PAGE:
Publication Date: 05-2021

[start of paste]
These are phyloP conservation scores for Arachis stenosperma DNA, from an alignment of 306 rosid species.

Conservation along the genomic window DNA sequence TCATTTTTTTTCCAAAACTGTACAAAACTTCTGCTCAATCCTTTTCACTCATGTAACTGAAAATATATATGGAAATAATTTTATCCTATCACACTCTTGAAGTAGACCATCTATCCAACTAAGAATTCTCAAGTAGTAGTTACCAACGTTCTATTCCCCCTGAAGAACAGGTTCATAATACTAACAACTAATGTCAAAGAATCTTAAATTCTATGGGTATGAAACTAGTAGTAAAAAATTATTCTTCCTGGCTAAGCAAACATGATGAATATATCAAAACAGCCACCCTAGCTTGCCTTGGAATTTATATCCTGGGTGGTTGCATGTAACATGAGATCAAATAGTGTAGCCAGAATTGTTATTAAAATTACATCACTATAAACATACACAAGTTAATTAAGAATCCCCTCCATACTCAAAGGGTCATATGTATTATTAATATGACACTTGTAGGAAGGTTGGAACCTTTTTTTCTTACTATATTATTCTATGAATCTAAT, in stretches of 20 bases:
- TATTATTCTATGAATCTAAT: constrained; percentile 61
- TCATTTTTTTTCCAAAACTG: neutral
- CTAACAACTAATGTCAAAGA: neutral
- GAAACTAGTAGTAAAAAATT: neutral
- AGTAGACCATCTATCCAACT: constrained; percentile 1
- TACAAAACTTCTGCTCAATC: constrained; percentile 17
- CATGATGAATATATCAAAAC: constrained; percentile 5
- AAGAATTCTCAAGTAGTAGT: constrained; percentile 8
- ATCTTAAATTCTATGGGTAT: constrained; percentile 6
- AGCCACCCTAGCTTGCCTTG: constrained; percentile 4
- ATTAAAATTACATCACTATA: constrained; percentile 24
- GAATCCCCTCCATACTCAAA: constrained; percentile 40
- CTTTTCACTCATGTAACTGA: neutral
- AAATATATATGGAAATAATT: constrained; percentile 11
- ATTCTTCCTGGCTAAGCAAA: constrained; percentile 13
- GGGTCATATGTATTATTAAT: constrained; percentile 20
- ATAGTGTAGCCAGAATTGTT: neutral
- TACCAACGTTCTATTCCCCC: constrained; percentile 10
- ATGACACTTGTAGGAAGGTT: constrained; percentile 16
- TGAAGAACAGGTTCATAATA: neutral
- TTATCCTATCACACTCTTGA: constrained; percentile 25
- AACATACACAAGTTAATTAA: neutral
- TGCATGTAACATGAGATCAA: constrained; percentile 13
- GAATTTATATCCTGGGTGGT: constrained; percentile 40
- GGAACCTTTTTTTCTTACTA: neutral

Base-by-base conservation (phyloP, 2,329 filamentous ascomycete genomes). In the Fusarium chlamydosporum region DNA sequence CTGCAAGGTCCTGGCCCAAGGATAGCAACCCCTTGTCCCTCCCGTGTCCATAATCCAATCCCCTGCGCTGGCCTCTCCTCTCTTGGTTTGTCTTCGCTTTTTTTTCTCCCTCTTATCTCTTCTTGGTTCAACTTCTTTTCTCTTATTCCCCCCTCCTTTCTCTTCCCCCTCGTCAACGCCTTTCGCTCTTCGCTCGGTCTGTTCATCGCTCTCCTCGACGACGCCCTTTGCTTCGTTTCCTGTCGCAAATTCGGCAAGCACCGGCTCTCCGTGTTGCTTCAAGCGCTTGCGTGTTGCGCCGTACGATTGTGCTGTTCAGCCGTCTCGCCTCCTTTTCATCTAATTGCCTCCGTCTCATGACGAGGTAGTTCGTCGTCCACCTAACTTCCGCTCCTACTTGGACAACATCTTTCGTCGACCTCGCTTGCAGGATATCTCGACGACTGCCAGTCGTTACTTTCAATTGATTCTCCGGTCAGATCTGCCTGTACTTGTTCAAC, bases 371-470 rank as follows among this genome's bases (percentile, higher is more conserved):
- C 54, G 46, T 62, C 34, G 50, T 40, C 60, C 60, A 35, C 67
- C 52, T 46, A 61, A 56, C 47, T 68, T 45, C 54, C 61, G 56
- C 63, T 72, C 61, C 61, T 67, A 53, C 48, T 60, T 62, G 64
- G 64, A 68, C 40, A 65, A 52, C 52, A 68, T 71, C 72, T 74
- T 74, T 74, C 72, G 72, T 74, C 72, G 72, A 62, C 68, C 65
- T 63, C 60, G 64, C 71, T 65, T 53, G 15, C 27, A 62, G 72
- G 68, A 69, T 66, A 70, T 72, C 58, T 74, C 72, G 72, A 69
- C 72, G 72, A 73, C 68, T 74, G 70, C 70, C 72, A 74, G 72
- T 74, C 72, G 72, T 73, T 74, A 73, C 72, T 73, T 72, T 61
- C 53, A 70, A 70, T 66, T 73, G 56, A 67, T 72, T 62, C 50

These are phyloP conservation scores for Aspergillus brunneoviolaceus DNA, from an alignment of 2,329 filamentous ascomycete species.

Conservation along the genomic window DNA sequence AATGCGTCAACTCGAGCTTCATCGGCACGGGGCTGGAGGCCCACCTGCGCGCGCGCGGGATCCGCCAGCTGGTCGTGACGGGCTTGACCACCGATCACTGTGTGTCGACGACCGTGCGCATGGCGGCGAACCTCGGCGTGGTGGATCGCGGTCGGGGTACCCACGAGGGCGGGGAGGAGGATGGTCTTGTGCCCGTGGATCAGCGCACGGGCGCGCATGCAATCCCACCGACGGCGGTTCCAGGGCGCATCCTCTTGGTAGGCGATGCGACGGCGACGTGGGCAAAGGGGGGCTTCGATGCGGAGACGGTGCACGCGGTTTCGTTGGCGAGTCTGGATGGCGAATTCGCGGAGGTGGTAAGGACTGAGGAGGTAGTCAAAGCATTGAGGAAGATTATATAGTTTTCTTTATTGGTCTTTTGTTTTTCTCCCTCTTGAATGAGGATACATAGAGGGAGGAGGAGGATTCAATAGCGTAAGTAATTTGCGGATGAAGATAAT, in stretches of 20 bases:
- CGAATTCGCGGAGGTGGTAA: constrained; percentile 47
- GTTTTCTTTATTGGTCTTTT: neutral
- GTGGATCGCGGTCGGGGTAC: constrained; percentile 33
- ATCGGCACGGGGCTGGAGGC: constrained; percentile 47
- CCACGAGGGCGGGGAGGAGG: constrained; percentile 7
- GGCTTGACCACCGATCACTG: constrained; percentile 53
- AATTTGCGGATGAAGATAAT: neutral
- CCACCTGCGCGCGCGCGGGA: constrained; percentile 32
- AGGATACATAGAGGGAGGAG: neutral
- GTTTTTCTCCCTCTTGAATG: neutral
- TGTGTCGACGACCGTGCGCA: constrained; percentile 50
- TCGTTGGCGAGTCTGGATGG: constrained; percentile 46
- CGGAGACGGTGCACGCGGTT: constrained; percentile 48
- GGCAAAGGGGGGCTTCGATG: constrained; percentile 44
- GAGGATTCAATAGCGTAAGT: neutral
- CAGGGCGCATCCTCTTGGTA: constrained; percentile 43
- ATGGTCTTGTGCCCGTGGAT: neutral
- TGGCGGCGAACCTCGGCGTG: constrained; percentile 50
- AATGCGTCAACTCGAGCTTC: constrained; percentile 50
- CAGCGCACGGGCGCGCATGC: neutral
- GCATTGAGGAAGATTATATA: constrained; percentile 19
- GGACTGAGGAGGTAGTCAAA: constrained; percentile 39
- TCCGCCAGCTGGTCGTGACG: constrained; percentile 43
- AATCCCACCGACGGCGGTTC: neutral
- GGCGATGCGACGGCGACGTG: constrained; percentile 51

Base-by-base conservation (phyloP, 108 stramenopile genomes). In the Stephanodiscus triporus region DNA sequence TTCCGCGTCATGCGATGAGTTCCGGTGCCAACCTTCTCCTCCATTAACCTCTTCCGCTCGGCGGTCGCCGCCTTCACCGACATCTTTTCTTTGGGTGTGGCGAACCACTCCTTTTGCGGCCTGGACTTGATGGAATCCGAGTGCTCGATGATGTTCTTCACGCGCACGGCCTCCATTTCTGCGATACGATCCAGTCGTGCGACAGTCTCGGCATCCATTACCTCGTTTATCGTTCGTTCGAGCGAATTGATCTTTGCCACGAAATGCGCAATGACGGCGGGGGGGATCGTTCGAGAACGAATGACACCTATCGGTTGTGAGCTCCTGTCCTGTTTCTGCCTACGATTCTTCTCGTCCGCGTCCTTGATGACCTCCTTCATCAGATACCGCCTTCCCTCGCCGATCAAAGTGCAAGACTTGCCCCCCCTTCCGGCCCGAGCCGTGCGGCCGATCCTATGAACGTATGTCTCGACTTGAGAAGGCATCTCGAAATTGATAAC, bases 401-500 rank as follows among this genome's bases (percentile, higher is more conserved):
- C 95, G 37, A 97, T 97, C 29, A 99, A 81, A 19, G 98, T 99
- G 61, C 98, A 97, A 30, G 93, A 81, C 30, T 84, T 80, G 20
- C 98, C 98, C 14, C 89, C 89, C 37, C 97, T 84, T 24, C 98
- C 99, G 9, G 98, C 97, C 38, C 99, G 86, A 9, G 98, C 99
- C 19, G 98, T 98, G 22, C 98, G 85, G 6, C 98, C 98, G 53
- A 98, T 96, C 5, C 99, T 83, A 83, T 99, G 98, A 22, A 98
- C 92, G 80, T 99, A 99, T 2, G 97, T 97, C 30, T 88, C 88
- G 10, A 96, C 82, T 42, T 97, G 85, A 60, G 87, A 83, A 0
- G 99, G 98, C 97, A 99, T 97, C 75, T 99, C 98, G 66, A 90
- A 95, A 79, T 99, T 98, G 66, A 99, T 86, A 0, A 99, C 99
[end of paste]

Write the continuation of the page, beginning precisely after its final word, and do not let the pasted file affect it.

Populist and authoritarian leaders are increasingly coming to power in large countries. They often have a climate sceptic approach and do away with mitigation policies when coming to power. Increasing impacts of extreme meteorological events linked to climate change could lead to a situation where the supporters of the populist leader or elites crucial for the survival of an authoritarian regime are pushing to do something to address climate change. In order not to lose power, the leader may look for quick and cheap solutions. In such a context, solar radiation modification (SRM), for example, by stratospheric aerosol injection (SAI), will become very attractive as it is likely to have low costs and rapid effects. Populist or authoritarian governments are unlikely to care for negative impacts of SRM abroad as they often act nationalistically with an explicit disdain for multilateral solutions. We discuss the incentive structure and political economy that populist and authoritarian leaders may face regarding unilateral use of SRM and elaborate how the international community could try to prevent or at least ‘contain’ such unilateral uses of SRM. Unfortunately, such ‘containment’ is contingent on the most powerful states not being populist or authoritarian regimes.